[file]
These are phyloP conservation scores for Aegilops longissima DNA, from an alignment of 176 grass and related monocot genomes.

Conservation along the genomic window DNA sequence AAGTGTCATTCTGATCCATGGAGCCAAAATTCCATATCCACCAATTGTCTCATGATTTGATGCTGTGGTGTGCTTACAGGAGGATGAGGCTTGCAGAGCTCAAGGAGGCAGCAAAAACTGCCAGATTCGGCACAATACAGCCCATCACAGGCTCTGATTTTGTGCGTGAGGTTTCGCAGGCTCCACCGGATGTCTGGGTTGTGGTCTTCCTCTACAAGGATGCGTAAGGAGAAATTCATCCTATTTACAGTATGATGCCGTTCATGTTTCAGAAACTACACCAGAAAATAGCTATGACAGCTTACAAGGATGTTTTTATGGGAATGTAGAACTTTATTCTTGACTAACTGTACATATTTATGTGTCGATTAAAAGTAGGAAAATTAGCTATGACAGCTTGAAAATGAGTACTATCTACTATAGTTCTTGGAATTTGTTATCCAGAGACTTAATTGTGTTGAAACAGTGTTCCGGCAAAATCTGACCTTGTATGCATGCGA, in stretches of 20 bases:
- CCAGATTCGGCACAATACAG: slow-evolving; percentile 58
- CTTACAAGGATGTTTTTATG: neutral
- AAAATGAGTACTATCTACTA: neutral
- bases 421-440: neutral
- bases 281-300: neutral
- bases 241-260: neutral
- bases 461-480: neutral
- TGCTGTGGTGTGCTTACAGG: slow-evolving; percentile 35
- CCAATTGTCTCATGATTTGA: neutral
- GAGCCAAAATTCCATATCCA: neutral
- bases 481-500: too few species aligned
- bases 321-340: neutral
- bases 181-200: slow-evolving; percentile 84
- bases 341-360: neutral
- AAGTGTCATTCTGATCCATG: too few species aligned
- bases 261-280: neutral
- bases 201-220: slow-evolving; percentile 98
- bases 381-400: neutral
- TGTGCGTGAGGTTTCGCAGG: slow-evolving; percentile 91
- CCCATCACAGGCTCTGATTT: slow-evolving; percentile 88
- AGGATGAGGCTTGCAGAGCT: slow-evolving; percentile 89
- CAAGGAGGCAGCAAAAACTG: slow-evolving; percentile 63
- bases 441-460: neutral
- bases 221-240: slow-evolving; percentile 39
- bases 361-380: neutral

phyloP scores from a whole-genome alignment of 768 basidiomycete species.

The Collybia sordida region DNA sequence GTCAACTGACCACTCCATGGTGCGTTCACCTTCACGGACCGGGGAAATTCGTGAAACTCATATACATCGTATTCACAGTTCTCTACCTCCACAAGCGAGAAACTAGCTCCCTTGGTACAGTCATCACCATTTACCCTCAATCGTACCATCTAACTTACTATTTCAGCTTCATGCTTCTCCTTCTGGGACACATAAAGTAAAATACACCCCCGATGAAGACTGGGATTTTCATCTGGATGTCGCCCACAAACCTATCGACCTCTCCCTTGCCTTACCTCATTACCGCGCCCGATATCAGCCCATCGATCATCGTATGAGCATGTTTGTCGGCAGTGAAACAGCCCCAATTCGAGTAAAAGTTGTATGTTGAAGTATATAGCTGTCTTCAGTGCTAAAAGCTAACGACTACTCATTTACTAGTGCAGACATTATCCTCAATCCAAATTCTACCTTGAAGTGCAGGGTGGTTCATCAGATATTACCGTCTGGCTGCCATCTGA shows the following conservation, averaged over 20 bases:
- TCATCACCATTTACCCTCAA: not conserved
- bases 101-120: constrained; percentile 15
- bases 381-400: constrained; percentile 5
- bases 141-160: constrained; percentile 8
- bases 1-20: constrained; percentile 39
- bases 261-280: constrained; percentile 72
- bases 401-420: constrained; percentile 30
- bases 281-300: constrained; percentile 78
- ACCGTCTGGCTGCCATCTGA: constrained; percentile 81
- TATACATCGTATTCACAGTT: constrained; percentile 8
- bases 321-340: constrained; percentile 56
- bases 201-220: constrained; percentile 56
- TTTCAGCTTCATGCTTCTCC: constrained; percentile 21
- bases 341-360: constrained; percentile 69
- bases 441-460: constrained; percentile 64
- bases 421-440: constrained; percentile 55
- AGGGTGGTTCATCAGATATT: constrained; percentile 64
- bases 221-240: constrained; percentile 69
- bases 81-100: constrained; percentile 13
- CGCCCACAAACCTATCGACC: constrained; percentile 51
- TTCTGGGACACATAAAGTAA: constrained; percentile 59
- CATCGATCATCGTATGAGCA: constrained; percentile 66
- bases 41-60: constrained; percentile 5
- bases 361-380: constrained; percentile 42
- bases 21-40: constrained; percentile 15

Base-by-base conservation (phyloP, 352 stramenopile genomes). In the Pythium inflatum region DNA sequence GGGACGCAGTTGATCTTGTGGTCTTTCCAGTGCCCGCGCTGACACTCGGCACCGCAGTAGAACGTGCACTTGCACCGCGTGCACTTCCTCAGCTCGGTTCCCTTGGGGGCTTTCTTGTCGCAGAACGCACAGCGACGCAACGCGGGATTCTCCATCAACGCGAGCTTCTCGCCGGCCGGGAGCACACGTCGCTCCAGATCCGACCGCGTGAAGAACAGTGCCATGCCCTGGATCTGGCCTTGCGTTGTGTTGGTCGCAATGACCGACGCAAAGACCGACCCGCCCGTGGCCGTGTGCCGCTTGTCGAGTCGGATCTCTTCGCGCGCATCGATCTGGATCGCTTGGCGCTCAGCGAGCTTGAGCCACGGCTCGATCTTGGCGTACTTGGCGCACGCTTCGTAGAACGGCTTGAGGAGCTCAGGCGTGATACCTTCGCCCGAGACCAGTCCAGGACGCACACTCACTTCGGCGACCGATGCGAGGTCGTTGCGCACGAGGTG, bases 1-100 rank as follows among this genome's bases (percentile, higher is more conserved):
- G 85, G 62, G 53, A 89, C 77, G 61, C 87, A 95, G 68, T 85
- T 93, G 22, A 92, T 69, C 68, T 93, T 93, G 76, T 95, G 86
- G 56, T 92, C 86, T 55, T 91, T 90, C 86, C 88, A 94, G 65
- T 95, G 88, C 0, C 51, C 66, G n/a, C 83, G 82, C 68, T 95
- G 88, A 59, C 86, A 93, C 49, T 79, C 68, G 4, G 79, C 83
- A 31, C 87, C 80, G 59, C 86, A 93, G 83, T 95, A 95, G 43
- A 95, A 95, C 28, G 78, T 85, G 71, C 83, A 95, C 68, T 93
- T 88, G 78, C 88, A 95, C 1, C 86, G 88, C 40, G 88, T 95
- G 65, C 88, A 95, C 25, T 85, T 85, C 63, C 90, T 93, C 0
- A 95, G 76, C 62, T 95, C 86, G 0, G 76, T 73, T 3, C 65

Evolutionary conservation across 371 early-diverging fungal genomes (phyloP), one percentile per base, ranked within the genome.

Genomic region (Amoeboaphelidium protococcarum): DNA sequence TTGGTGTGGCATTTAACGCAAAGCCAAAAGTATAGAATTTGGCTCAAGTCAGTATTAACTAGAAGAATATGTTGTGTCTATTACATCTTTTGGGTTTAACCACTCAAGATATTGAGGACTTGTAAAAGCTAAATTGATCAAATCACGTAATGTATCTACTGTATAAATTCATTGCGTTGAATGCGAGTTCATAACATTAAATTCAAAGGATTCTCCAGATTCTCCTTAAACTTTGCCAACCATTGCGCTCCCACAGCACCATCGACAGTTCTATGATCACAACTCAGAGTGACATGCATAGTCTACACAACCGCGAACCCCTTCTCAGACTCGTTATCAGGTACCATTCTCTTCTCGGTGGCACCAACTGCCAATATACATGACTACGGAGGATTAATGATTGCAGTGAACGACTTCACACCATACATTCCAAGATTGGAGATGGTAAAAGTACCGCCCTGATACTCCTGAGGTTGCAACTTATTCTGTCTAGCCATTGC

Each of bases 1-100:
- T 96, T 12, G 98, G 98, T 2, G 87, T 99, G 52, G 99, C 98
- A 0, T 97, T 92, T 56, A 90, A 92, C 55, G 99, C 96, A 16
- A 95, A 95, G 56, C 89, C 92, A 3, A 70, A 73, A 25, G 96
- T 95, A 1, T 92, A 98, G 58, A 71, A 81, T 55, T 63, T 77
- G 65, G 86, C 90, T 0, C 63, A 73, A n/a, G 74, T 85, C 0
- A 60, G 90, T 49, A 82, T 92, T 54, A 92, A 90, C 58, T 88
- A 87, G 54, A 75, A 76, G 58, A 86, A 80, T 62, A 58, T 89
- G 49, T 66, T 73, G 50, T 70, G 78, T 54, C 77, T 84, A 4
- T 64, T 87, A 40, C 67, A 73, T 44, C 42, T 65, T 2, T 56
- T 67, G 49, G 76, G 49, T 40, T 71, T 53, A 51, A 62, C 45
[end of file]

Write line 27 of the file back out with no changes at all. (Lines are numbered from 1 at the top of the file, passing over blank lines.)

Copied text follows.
- bases 361-380: neutral